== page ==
Middle East takes centre stage
The Middle East has become the world’s fastest-growing aviation market and – although it looks set to be overtaken in growth by China – it will remain a key focus for aircraft manufacturers, writes Ian Goold.
Airbus and Boeing account for a combined 90 percent of the Middle East market for current and ordered airliners and look set to continue their dominance, according to analysts at the Centre for Asia Pacific Aviation (CAPA).
“Carriers have not shown interest in the Bombardier CSeries, or the new narrowbody aircraft from emerging manufacturers: the C919 from [China's] COMAC, [or Russia's] MS-21 from Irkut or Sukhoi Superjet,” CAPA says.
Bombardier aspires to change that situation, promoting its new CSeries jetliner through a new Middle East and Africa commercial-aircraft regional sales and marketing office in Dubai. Its efforts may soon bear fruit, if a widely expected booking does finally come from Qatar Airways.
The Canadian manufacturer is pursuing a share, however small, of a market that is making itself – both geographically and metaphorically – the centre of the air transport world. Dubai-based Emirates Airline points out that the Galapagos Islands in the southern Pacific Ocean are the only destination beyond non-stop reach of one of its long-range Boeing 777s.
Commercial-aircraft manufacturers agree. “A look at the [Middle East's] location illustrates a special and unique position, lying between three major continents having the highest share of world’s population,” says the September 2011 Airbus global market forecast (GMF). “High air-traffic growth has created the need for greater expansion to meet the regional goal of becoming the world’s Number 1 global aviation hub.”
Aviation is at the heart of the region’s plan for future economic growth. This has been characterised by huge infrastructure investments and airport expansion, Airbus says. For example, Dubai is to spend US$7.8 billion on airport and airspace expansion, boosting local capacity (available seat-kilometres/miles) by 50 percent to reach 90 million passengers per year by 2018.
It is hardly a secret that, a decade ago, the Middle East share of world air traffic was much smaller, with the region's airlines flying mostly in local markets. Today, such operators have become global players and the region is the fastest-growing in the world, says Brazilian regional-jet manufacturer Embraer.
“Air transport demand has increased an average of 14 percent annually over the past ten years,” Embraer says. But this expansion is not forecast to continue: "Over the next 20 years, China will be the fastest-growing market, with an average annual RPK [revenue passenger-kilometre] rate of 7.5 percent, followed by Latin America with 7.2 percent, the Middle East with 6.9 percent, and Asia-Pacific with 6.1 percent."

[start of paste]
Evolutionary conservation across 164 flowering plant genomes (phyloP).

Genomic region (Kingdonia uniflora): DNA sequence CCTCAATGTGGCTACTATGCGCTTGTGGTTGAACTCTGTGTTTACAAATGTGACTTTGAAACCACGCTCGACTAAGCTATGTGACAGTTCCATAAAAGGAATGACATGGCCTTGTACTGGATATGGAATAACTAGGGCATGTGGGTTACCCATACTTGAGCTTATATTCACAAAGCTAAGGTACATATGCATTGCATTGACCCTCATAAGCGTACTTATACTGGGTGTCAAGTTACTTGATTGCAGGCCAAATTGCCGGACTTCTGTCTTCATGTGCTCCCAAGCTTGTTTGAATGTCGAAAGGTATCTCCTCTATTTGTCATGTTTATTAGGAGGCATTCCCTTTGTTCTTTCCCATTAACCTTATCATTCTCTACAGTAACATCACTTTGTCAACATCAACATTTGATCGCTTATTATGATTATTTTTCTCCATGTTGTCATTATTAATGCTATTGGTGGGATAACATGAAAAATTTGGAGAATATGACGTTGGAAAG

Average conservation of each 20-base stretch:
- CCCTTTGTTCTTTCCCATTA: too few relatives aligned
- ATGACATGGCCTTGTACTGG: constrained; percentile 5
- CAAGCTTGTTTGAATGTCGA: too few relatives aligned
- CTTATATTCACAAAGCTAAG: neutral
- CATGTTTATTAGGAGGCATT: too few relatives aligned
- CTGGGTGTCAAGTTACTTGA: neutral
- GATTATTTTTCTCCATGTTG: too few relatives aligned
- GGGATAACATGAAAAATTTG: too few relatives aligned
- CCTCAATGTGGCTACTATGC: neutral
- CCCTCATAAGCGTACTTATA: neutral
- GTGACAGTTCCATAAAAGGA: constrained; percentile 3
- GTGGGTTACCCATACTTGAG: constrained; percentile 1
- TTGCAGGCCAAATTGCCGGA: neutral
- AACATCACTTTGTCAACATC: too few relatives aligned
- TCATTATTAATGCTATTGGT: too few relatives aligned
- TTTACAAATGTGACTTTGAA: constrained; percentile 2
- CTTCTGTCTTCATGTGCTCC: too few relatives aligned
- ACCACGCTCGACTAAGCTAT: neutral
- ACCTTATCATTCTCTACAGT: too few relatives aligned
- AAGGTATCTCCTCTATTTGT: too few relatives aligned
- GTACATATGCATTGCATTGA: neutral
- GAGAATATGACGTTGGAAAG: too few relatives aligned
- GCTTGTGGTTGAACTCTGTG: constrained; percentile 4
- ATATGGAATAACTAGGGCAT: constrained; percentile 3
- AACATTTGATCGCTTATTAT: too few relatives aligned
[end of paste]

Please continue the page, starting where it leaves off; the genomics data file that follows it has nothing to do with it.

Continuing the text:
Factors identified by Airbus as contributing to domestic and intra-regional Middle East economic-development trends include labour mobility among Arab countries, population age and tourism. “One of the main purposes of travel in the [region] is to visit family-members abroad. Intra-regional migration and labour mobility have a long tradition and history in the Middle Eastern,” the manufacturer says.
Remittance flows, for instance, represent the largest source of foreign exchange for several countries, such as Jordan, Lebanon, and Syria. According to the Arab Labour Organisation, the labour market in Gulf Co-operation Council countries has an average of 66 percent of foreign workers (92 percent in the UAE, 76 percent in Bahrain, 51 percent in Saudi Arabia, 74 percent in Oman, 62 percent in Qatar and 82 percent in Kuwait).
Since 2000, airline capacity to, from and within the Middle East has grown an impressive 175 percent, according to Airbus. While this appears to compare poorly with capacity to and from China, which has grown almost seven-fold, the European manufacturer says it is often forgotten that traffic within the region has grown 150 percent over the same period.
Boeing confirms the local trends taking place: “While air-transport markets in the rest of the world shrank during the global economic downturn of 2009, international air travel continued to grow for Middle East carriers.” The US manufacturer says that this demonstrates the region's prominence in global air travel.
“International traffic continued to grow during 2010, rising 17.8 percent for Middle Eastern carriers – far exceeding the world average of 8.2 percent growth,” Boeing says.
According to Embraer, strong interest in business and tourism, together with a sizeable expatriate workforce, has promoted the development of intra-regional markets in the Middle East.
“In 2005, some 230 intra-regional non-stop city pairs were served primarily by high-capacity narrowbody and widebody aircraft,” the company says. “As regulatory restrictions ease in the Middle East, airlines with smaller-capacity aircraft will be well positioned to launch new non-stops in mid-density markets and building network connections from hub airports.”